Some therapists have dedicated areas of specialty. While most cognitive therapists can tackle common, generalized issues like anxiety and depression, you may want to visit an expert if you’re dealing with a specific disorder, or unique mental health challenges.


Take a look at experience level as well. While new therapists can often provide immense value, more experienced therapists have had more time to hone their craft. What’s more is they may also be able to offer you a superior experience overall.


In your sessions, you’ll also need to pay close attention to disposition and personality fit. If you don’t click with your therapist, for any reason, you probably won’t be able to get the most value out of your sessions. Therapists fully understand this and won’t take it personally, so if you can’t connect with your therapist, for any reason, don’t be afraid to leave and try another.

Planning for Mental Health Expenses

Isn’t mental health care expensive?

In some ways, yes. But thanks to changing attitudes about mental health, as well as evolving legislation, mental health care is more available and affordable than ever before. It’s a legal requirement for (most) health insurance policies to offer mental health care coverage proportionately equal to their physical health care coverage. Medicare, for example, covers a wide variety of mental health care needs. As long as you have some kind of health insurance in place, mental health care should be quite affordable. And, this is including regular therapy sessions.

Session costs and copays: Most modern health insurance policies cover most of the costs associated with your sessions. This leaves you to paying only a small copay, which is usually $20 or $30 per session. Your insurance policy may have a limit on the number of sessions you can have within a given period of time.

Prescription medication costs: Some mental health conditions can be improved with the use of prescription medications. Your health insurance policy will likely cover the majority of these costs as well, assuming the prescription is considered a need.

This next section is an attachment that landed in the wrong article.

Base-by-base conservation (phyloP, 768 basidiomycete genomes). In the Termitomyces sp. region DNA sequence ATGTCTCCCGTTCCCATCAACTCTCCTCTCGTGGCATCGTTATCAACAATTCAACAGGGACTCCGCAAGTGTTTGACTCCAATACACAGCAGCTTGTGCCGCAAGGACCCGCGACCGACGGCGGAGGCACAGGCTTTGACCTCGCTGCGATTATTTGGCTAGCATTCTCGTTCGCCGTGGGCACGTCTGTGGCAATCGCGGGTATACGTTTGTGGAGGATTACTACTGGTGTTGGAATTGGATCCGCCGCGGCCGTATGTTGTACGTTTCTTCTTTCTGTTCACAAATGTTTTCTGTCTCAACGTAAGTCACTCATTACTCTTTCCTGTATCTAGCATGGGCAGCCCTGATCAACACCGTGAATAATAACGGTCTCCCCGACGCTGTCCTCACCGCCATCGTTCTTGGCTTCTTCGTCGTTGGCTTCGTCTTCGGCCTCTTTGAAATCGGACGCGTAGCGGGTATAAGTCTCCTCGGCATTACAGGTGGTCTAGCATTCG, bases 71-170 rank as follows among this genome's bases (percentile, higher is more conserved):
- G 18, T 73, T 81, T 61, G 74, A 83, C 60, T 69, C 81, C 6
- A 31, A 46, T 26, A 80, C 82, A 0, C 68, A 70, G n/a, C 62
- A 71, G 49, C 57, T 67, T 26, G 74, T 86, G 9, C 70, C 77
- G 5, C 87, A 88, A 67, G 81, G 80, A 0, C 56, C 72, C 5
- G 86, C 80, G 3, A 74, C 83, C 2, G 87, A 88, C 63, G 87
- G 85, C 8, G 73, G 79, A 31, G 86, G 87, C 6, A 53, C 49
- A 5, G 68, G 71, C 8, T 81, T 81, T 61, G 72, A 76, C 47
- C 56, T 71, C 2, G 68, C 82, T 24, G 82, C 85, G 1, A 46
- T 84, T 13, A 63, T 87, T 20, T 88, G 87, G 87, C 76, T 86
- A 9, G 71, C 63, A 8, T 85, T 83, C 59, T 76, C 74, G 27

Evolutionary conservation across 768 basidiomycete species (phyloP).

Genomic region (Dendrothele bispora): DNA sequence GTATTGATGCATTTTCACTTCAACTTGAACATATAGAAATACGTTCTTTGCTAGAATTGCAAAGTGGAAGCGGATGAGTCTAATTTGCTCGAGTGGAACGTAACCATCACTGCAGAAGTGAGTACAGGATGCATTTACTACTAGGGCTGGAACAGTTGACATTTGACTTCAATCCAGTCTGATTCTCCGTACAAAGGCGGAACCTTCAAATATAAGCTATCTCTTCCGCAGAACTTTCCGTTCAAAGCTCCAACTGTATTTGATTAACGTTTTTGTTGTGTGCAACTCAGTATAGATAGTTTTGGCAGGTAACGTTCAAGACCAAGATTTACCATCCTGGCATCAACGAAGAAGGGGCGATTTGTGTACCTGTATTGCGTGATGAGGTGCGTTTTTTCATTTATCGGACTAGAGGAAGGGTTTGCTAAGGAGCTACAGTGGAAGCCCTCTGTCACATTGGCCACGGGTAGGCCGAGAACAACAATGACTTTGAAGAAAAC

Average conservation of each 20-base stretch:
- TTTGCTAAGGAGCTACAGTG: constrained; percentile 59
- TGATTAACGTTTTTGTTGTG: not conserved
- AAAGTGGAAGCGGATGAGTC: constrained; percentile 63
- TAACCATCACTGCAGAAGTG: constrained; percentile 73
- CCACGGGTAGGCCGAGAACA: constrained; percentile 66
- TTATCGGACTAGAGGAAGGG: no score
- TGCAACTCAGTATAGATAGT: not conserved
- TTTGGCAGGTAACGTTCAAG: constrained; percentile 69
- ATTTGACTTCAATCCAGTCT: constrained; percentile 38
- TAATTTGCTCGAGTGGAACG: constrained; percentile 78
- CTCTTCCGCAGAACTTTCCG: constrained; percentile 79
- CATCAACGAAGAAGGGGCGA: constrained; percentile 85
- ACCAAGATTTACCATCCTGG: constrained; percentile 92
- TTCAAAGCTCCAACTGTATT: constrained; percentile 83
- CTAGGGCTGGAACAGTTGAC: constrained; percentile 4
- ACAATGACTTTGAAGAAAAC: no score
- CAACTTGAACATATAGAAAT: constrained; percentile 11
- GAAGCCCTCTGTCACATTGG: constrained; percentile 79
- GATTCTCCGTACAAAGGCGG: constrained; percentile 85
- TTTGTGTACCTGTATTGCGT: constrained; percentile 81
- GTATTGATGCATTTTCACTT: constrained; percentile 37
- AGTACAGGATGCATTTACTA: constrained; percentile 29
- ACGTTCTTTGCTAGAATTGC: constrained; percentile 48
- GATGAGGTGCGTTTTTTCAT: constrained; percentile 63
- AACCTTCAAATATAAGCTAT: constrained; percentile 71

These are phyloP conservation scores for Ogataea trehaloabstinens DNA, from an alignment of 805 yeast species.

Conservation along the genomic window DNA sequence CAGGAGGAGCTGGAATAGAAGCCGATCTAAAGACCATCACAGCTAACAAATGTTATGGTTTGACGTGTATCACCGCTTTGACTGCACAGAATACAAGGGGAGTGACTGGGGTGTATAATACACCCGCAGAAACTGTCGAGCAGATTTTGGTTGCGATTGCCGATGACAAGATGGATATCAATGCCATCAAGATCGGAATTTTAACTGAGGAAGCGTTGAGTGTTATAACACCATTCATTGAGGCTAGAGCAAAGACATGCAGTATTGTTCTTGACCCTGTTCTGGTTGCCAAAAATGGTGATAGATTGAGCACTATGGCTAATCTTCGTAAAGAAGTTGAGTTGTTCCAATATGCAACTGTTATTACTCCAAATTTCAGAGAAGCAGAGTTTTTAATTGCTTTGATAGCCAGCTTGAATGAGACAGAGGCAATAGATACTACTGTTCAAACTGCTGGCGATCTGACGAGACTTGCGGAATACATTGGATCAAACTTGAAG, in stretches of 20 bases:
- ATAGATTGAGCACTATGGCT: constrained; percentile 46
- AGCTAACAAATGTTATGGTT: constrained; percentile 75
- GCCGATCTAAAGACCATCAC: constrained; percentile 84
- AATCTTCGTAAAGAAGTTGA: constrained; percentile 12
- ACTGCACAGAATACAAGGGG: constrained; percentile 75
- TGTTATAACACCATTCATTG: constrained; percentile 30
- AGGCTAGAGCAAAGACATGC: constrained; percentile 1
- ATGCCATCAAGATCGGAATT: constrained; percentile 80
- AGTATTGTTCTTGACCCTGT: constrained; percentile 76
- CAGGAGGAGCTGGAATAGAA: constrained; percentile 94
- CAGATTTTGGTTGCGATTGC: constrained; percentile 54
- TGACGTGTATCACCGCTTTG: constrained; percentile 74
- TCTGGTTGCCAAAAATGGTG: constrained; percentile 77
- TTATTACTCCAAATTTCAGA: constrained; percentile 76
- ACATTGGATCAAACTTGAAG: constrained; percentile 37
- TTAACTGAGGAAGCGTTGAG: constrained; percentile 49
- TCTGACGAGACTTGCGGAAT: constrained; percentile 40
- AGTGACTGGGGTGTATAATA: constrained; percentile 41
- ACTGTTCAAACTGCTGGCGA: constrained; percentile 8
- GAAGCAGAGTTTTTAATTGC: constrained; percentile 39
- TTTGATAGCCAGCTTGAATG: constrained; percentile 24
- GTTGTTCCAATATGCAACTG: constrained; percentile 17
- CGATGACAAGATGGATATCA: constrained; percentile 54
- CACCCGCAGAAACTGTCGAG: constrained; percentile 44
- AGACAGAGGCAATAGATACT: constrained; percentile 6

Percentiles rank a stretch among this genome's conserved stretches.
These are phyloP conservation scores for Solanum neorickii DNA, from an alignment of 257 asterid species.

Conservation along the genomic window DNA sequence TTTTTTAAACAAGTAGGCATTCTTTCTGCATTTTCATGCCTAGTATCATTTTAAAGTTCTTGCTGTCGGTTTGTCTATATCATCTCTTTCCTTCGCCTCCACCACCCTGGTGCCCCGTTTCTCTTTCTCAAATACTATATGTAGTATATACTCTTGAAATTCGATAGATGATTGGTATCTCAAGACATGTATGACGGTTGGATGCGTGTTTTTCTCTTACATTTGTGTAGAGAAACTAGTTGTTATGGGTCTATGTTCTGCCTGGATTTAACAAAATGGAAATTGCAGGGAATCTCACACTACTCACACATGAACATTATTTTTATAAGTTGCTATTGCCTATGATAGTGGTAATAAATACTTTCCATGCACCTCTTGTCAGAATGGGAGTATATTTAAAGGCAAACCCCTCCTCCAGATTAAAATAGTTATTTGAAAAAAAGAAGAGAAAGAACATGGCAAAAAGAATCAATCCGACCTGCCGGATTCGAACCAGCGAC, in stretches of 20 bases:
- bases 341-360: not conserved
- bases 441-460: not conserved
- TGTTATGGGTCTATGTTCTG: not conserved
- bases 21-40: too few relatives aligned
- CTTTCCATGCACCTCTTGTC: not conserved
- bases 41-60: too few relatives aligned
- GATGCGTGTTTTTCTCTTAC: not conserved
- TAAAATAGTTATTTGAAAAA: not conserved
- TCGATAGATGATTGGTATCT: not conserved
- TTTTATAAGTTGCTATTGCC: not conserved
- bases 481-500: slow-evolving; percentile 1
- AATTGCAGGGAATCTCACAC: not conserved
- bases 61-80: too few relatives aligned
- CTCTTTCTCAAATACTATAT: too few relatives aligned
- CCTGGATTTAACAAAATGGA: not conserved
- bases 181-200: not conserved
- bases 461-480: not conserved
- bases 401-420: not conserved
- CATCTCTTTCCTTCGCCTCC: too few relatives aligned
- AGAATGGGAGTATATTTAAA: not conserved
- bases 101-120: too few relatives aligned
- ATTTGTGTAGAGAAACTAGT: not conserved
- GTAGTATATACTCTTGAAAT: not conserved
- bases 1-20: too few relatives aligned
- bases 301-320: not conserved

If you don’t have health insurance, there are certain strategies that can make mental health care more affordable to you. You can take advantage of free clinics and workshops in your local area. You can attend local support groups, which can function as a reasonable, if slightly inferior substitute for therapy. And you can work directly with therapists to ask for discounts or pay on a sliding scale, based on your income.

Additional Ways to Invest in Your Mental Health

It’s also a good idea to make a proactive investment in your mental health by improving your lifestyle habits and generally trying to stay mentally healthy. Fortunately, the most important strategies for maintaining good mental health in retirement are free or inexpensive.

Reducing stress: If you’ve recently left your job, you might have already gotten rid of the biggest source of stress in your life. Otherwise, look for the biggest stressors in your life and see if you can eliminate or reduce them. Stop interacting with people who make you feel bad. Move if you don’t like the upkeep requirements of your house or the state of your neighborhood. Improve your peace of mind with a security system.

Getting exercise: Exercising is free – you don’t need a gym membership to do it. As long as you get your body moving, you’ll see benefits to your mental health. If nothing else, go for a walk around your neighborhood, in your favorite park, or at the local mall. Walking for as little as 20 minutes a day can have a measurable impact on your physical and mental health.

Enjoying nature: Kill two birds with one stone by exercising in nature. Spending more time out of the house and in areas with vibrant plant and animal life is incredibly good for your sense of wellbeing. If you feel up for it, consider going camping on occasion as well.

Socializing with others: Socialization is one of the best ways to stay mentally healthy and stave off issues like depression and dementia. After leaving your job, you’ll have fewer natural opportunities to socialize. So, it’s on you to make a proactive effort to stay in touch with others. Consider taking up new hobbies, attending regular meetups with people you know. In addition, you could also consider striking up conversations with strangers to see if you can make some new friends.